ALICE HALDENWANG, LAURA COUTO ROSADO AND TINGTING ZHANG
“TELEPATHY” immerses the viewer in the heart of a fiction where telepathy would become the predominant means of communication at the expense of means of current communication. The ten glass helmets enable to visualize a telepathic communication, by definition invisible. “TELEPATHY” proposes to reverse the current trend which consists in basing its communication on technology, and in exchange it reveals the parapsychological and subjective communication of psychic phenomena.
JULIUS VON BISMARCK
top shot helmet
The Top Shot Helmet alters one’s spatial perception. Wearers see themselves from above and must guide their movements and orient themselves from this perspective. The device consists of a round helmet, above which floats a helium balloon attached to the helmet with strings. The balloon carries a small video camera operated by radio signal, which points downward with a wide-angle lens. The view captured by the camera is projected onto a pair of video glasses in the helmet. Wearers of the helmet can only see the image produced by these glasses and must use this to make their way through a given space. By moving the head, the person wearing the helmet can turn and tilt the balloon and camera. A handle on the helmet makes it possible to adjust the height of the balloon and thereby adjust one’s field of vision.
Christine Kim and Marcin Kedzior
Paper Orbs begins the night as a massive origami sculpture which dissolves into thousands of paper helmets worn by visitors as they parade down University Avenue. As both a lantern and a center of gravity, the paper float pulls visitors in and encourages them to return throughout the night to experience the dissolution of the paper sculpture. The accumulated paper helmets disperse into scattered constellations that float along the street. The helmets also resonate with notions of patterned order and militaristic armour.
JAMES AUGER AND JIMMY LOIZEAU
Interstitial Space Helmet
Der Interstitial Space Helmet (ISH) ist ein Erfahrungskommentar zur zeitgenössischen Kommunikation, wie sie durch Technologie vermittelt wird. Die ISH befasst sich mit dem Aufstieg der digitalen Vermittlung menschlicher Repräsentation und wie dies normative Vorstellungen von Bild, Persönlichkeit und Kommunikation in Frage stellt. Während sie vor dem Bildschirm platziert werden und über Webkameras und künstliche Personas mit anderen interagieren, könnte der moderne Computerbenutzer auf sie stoßen Probleme im Umgang mit realen Menschen in physischen Interaktionen. Das Konzept verwischt diese beiden Welten und nimmt Elemente des Virtuellen in das Physische auf. Als Produkt für die Otaku-Generation erkennt es die Tatsache an, dass das Internet neue Formen der sozialen Interaktion geschaffen hat, die neue Verhaltensweisen ermöglichen. Beispiele hierfür sind Online-Chatrooms, Spiele und virtuelle Welten wie Second Life, in denen wir derjenige sein können, für den wir uns entscheiden. Normative Verhaltensweisen und Regeln existieren nicht und für einige sind diese Orte komfortabler als die physische Welt. Der Interstitial Space Helmet besteht aus zwei vakuumgeformten Standardhälften von A.B.S. Diese werden individuell mit einer akustischen Innenpolsterung an den Benutzer angepasst, um eine bequeme und schalldichte Passform zu gewährleisten. Das ISH in der Standardform verfügt über einen A / V-Ausgang, einen internen LCD-Bildschirm in einem Abstand von 17,5 cm vom Auge und ein internes Mikrofon.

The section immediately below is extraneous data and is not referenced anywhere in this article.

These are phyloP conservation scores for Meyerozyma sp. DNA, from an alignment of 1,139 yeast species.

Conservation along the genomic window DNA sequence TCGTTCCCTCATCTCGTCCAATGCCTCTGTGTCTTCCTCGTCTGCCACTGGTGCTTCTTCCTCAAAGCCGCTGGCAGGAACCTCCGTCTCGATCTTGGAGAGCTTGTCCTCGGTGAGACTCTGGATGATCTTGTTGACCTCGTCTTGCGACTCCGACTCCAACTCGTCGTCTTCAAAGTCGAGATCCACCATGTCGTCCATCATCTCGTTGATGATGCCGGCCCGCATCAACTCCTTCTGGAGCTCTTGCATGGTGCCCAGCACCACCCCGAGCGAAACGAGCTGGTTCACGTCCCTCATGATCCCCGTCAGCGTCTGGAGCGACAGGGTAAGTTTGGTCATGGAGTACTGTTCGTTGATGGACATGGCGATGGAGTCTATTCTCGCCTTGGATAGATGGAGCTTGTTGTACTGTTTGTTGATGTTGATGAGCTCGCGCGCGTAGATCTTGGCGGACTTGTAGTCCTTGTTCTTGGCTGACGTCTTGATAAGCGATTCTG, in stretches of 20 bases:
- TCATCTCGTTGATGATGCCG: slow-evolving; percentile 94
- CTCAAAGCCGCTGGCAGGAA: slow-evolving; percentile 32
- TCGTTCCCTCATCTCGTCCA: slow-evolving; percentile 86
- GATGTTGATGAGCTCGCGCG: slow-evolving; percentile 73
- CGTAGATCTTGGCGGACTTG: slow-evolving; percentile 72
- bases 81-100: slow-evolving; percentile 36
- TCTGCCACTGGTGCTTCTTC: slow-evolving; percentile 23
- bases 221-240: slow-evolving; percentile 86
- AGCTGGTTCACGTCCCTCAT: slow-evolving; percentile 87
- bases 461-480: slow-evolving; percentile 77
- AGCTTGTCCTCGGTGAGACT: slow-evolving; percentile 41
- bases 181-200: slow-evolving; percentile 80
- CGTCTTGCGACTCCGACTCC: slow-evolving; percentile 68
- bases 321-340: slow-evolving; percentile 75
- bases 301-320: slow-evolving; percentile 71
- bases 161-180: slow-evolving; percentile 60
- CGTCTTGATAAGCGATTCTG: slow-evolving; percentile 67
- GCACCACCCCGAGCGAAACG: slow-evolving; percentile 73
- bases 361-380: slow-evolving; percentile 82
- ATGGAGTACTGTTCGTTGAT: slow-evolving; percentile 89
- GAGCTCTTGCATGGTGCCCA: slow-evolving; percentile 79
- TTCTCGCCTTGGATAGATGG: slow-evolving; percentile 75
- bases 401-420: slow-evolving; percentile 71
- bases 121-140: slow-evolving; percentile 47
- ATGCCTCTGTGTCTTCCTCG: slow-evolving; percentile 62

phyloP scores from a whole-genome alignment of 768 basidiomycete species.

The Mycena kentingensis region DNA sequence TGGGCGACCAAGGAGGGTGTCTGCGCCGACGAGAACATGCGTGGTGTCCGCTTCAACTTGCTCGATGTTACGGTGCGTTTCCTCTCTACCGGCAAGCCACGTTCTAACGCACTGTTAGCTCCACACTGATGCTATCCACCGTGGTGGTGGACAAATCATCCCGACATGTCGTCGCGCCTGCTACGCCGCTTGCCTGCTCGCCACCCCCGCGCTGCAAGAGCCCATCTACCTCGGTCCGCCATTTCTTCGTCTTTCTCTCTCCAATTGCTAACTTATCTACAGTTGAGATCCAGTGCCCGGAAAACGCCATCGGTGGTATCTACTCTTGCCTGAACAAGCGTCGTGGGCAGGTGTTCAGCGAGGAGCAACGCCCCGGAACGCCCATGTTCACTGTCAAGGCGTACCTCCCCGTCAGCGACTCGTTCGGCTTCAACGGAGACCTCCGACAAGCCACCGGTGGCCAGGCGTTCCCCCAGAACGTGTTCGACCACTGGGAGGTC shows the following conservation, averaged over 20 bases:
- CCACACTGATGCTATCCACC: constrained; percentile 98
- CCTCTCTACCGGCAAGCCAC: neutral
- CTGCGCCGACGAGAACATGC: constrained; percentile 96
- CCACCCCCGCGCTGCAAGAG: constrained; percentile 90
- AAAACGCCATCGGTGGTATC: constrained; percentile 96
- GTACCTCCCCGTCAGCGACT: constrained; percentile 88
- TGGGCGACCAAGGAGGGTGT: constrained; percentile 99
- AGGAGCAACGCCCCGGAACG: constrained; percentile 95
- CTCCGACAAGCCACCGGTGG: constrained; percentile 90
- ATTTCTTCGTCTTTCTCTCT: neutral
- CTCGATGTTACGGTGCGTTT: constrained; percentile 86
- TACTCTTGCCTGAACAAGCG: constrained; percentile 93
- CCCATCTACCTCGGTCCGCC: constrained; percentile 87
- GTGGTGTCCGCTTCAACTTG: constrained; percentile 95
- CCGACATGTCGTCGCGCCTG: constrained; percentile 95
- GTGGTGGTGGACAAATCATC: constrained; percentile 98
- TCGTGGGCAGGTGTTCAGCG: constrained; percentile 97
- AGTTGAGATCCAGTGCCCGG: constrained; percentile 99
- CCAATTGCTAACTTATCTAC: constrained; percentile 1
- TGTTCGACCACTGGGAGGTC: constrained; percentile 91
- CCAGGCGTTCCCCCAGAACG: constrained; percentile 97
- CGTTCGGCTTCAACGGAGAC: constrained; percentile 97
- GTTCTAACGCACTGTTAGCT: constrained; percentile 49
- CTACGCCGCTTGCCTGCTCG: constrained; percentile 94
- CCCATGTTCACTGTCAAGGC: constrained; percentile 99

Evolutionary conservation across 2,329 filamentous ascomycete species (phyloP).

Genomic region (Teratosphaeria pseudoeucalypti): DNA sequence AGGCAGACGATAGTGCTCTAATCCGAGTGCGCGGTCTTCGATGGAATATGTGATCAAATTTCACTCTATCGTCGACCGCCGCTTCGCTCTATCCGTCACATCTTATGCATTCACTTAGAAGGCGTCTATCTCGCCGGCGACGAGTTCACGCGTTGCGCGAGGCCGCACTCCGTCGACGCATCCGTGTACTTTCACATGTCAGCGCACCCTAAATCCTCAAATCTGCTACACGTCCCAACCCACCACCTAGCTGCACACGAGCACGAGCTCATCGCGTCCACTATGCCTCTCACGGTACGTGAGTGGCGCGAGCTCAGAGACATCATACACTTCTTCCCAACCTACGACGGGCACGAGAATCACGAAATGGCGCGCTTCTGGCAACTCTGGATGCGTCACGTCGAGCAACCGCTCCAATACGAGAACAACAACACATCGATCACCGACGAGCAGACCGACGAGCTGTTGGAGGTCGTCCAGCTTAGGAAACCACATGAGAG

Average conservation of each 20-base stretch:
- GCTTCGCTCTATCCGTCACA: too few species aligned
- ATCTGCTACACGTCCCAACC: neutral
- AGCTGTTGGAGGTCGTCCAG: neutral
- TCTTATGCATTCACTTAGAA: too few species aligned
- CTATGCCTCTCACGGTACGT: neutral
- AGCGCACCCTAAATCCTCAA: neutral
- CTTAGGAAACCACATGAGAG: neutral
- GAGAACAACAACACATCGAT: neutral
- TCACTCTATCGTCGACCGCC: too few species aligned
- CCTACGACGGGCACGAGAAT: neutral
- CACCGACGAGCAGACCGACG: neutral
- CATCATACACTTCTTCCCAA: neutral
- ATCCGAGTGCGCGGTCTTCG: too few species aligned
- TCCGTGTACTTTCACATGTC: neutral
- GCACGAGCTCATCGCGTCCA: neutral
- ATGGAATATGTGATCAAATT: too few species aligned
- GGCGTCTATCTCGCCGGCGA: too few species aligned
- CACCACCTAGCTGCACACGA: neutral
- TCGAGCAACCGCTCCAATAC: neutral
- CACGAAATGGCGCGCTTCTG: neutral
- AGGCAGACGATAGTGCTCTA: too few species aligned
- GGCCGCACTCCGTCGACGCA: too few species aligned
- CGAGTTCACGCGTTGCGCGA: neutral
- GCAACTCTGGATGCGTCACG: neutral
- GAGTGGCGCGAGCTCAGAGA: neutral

Dis-Armor is the newest in a series of psychocultural prosthetic equipment designed to meet the communicative need of the alienated, traumatized, and silenced residents of today’s cities. It connects contemporary research in two fields: wearable communi- cation technology and prosthetics. In doing so, it counters the dichotomy of the present explosion in communication technology and rampant cultural miscommunication. Dis-Armor offers an opportunity for indirect, mediated communication by allowing its users to speak through their backs. LCD screens, worn on the back, display live images of the wearer’s eyes transmitted from cameras installed in the helmet covering the face. A speaker positioned below the LCD screens amplifies the user’s voice. Attached to the helmet is a rearview mirror, alternatively, a rearview video camera, monitor, microphone, and headphone. These permit the user to see the face and hear the words of the spectator/interlocutor standing behind. Wireless video equipment installed in the helmet further allows two users to work in tandem, showing each other the other’s eyes and broadcasting to each the other’s voice.